More Legal Advice for Start-Ups: The Intricacies of Small Business
This article is Part 2 in our series on Starting a Small Business. Here, we’ll take a deeper dive into small business record-keeping, gathering employee information, and minimizing risks. First time researching legal support for your new venture? Start with Part 1 >>
Whitehurst, Blackburn & Warren partner Bruce Warren has more than forty-six years of experience working with small business clients. Hiring an attorney to assist with your small business needs can be advantageous in every stage. From creating and starting a new business (which we’ll talk more about here), to growing and navigating your business trajectory, to even exiting your business when it’s time to pass the baton. Legal counsel is crucial every step of the way.
“Once you have determined the best business structure for your venture, you must file for authorization with the state to do business under a specific name,” attorney Bruce Warren explains.
In Georgia, you can register a domestic limited liability corporation (LLC) online or by mail. According to the Georgia Secretary of State, once your filing is reviewed and approved, a Certificate of Organization will be issued for your entity.
In addition to your authorization to do business, Warren suggests keeping a copy of your bylaws and tax ID number, also known as an Employer Identification Number (EIN), on file as well. He also recommends utilizing a bookkeeping system to record business transactions and upload bank statements.
“You can purchase bookkeeping software, but I also think it’s best to consult an accounting professional who can give advice on tax rules,” Warren adds.
Staying on top of monthly transactions helps you budget more accurately, stay prepared to file taxes, and remain compliant with the law.
Another consideration for recording-keeping applies when a company must have a license.
“Businesses who have licensing requirements like plumbers and electricians can choose to hold licenses individually or through the corporation; however, they must register the license number that is associated with the business when requesting a permit for specific tasks,” says Warren.
Gathering and Filing Employee Information
After you have obtained your business authorization and your EIN, you are ready to hire your first employee. What documents are essential in the hiring process?
“You must set up records for withholding taxes,” says Warren.
There are two documents that your employees should complete: federal income tax withholding and your state withholding form. The Form W-4 (Employee’s Withholding Certificate) asks the employee how much federal income tax to withhold from their pay. This form is submitted to the IRS. The state withholding form in Georgia is the G-4.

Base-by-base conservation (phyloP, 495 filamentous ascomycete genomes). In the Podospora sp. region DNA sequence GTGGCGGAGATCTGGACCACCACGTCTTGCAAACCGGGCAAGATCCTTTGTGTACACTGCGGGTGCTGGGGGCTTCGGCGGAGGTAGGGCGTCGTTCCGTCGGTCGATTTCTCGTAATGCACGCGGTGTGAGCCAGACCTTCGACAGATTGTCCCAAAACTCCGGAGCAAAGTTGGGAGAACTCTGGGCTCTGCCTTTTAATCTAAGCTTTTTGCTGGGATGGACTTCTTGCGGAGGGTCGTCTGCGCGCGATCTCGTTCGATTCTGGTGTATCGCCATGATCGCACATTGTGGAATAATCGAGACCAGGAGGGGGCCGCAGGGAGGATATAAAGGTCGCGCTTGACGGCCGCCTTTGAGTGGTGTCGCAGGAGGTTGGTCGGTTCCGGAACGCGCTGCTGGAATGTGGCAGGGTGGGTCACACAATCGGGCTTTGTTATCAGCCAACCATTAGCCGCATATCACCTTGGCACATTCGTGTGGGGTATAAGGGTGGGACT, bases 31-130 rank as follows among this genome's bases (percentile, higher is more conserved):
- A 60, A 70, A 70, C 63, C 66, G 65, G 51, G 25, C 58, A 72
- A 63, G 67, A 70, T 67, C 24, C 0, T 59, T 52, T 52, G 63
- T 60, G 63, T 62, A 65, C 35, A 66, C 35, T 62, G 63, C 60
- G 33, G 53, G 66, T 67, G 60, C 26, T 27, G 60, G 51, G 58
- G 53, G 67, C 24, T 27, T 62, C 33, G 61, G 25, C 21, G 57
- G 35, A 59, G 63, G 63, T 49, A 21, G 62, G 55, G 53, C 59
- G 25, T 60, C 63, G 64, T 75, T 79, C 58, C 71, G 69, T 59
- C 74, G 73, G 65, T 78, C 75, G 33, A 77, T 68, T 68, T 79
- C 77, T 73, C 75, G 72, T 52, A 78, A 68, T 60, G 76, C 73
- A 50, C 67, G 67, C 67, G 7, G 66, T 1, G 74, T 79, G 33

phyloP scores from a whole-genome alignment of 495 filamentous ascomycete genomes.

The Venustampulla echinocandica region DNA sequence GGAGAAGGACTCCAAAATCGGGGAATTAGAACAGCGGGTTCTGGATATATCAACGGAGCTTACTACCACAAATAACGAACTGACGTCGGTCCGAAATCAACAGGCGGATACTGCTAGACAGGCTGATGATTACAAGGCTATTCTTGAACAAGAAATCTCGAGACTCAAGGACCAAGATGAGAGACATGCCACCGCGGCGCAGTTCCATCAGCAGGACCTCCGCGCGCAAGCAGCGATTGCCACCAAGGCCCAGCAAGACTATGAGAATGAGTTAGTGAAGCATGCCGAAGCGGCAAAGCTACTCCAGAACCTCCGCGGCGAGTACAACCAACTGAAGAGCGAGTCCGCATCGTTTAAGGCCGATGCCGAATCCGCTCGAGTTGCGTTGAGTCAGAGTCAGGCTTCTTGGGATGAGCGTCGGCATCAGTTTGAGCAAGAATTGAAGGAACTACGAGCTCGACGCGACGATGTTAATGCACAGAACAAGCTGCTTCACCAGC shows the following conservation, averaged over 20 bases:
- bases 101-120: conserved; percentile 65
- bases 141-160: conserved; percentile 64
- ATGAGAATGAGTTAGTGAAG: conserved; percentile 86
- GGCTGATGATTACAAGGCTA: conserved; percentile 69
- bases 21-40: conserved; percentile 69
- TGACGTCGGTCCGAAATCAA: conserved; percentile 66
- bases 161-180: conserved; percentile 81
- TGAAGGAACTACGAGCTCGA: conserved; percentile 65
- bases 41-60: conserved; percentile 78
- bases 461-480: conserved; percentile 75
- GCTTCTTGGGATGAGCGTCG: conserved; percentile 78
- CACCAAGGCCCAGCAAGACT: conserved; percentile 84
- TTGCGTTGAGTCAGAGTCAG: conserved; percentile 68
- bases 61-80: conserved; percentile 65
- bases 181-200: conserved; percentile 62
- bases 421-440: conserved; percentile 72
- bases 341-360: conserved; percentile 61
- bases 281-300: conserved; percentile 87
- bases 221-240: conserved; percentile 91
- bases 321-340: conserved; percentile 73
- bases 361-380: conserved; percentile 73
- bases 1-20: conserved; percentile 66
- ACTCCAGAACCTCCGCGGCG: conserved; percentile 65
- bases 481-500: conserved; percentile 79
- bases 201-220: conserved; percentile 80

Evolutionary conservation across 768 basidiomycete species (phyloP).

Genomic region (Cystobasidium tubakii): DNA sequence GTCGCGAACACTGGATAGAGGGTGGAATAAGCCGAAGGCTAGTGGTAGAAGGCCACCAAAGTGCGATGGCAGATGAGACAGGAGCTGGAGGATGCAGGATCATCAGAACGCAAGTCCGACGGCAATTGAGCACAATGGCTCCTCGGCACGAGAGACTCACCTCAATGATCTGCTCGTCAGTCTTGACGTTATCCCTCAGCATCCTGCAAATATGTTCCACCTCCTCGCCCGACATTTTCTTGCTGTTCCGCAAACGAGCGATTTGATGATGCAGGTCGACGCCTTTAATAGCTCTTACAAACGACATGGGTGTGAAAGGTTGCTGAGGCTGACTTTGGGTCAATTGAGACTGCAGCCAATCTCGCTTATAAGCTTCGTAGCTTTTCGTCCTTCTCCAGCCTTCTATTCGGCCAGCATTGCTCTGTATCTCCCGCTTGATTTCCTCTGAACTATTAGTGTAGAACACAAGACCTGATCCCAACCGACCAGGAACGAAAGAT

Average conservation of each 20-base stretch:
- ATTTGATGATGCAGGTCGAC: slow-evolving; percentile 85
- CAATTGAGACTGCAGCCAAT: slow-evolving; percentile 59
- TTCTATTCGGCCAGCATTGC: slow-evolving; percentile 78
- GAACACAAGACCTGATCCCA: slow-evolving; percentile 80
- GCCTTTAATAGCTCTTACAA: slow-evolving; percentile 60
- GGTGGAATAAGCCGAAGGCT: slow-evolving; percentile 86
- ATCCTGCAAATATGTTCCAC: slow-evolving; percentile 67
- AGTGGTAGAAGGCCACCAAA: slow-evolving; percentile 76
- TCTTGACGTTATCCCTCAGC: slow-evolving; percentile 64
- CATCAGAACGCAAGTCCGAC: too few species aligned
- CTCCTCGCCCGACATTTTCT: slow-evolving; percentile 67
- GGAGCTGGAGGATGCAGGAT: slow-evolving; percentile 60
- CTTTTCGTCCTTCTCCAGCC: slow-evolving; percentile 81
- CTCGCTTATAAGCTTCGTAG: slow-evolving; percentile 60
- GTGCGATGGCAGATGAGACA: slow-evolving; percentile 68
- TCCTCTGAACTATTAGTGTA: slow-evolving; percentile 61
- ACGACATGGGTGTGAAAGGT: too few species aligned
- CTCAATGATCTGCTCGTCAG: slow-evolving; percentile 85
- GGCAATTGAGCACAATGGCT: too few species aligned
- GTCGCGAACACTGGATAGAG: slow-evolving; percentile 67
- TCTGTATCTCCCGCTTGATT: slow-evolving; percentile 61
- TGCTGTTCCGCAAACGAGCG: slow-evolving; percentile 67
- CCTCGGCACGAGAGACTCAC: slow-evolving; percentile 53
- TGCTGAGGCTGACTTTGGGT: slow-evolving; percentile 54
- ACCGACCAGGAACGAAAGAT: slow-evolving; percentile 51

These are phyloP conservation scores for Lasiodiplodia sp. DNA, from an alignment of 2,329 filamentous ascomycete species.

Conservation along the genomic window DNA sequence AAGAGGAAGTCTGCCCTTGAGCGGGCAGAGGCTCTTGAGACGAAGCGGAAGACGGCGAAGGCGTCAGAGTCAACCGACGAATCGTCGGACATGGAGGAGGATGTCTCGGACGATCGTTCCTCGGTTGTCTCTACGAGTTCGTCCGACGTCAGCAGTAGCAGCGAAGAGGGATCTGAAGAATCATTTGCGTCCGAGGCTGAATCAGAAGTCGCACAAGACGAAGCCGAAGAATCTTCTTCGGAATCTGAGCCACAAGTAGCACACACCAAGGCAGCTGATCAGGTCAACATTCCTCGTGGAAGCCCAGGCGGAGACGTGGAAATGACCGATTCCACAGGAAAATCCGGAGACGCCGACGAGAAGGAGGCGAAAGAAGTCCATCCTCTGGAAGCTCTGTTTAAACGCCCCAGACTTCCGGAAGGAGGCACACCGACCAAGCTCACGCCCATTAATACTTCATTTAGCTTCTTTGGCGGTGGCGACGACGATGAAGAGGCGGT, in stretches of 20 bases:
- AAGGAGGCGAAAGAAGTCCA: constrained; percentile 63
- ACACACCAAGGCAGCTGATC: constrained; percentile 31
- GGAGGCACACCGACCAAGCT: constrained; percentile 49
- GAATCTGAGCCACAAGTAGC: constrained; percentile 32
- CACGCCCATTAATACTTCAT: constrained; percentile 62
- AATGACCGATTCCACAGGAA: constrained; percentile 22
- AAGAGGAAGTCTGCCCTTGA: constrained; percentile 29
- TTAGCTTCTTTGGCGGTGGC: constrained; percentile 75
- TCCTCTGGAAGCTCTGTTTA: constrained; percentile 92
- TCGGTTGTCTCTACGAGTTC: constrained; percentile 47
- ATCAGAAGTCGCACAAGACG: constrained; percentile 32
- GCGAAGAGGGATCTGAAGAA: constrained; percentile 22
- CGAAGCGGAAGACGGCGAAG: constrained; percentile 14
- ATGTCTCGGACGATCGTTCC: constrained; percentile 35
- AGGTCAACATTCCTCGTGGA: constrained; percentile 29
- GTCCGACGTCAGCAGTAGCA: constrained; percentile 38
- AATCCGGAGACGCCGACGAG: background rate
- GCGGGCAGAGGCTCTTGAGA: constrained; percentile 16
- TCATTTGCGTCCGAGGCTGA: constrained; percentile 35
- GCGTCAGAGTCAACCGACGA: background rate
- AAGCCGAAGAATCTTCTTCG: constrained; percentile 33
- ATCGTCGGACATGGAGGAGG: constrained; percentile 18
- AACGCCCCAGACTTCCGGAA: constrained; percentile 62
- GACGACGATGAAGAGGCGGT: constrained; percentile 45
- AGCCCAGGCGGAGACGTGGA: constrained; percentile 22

“Furthermore, employees who report to work on a regular basis at a specific time and complete specific tasks as outlined by their supervisor are required to fill out a W-2 Form,” Warren continues.
To complicate the conversation further, aW-2 employee is different from a 1099 worker.
“A 1099 is not a regular employee. 1099 workers are independent contractors, and their work is typically performed on a project basis. They determine when they work, what they do, how they do it, and don’t require supervision,” explains Warren.
Ensuring you are reporting your employees under the correct IRS code is imperative says Warren: “If your business is audited and the IRS discovers that you have incorrectly classified a regular employee as a 1099 worker, tax penalties can be applied."
Law Suits and Minimizing Risks
The details of running a successful small business are endless, but it is crucial not to overlook your risk of being sued.
“Negligence and other torts are two common classifications for lawsuits against small businesses,” Warren says.
The primary difference between negligence and most other torts is that negligence happens when someone isn't careful enough to fulfill the necessary standard of care. A tort occurs when someone fails to complete a task properly or at all.
“If you fail to finish the task or do the job well, your business can be sued for breach of contract,” he adds.
Furthermore, purchasing a liability policy can protect a business.
“Every business owner should get one,” states Warren. “You should also use ordinary care. Do the work properly, screen and hire honest employees, check their history, don't put people behind the wheel with bad driving records.”
But even the most careful employers make mistakes. So, what happens if you do get sued?
“If the suit relates to damage caused (tort) and you have insurance, you should immediately notify your insurance provider. Your insurance company will take over the case,” Warren says. If the suit is regarding inferior quality or incomplete work, Warren urges that you consult an attorney. The same advice also applies if
you haven’t been paid: “If you, the business owner, have trouble collecting money for the services rendered, you should contact a lawyer,” he advises.
Starting a new business venture is an exciting ride! But it can be worrisome, too. WBW can help you launch your successful small business while offering peace of mind. Let us be your advocate.
Call us at 229-226-2161 to schedule a free consultation with Bruce Warren or another member of the WBW legal team.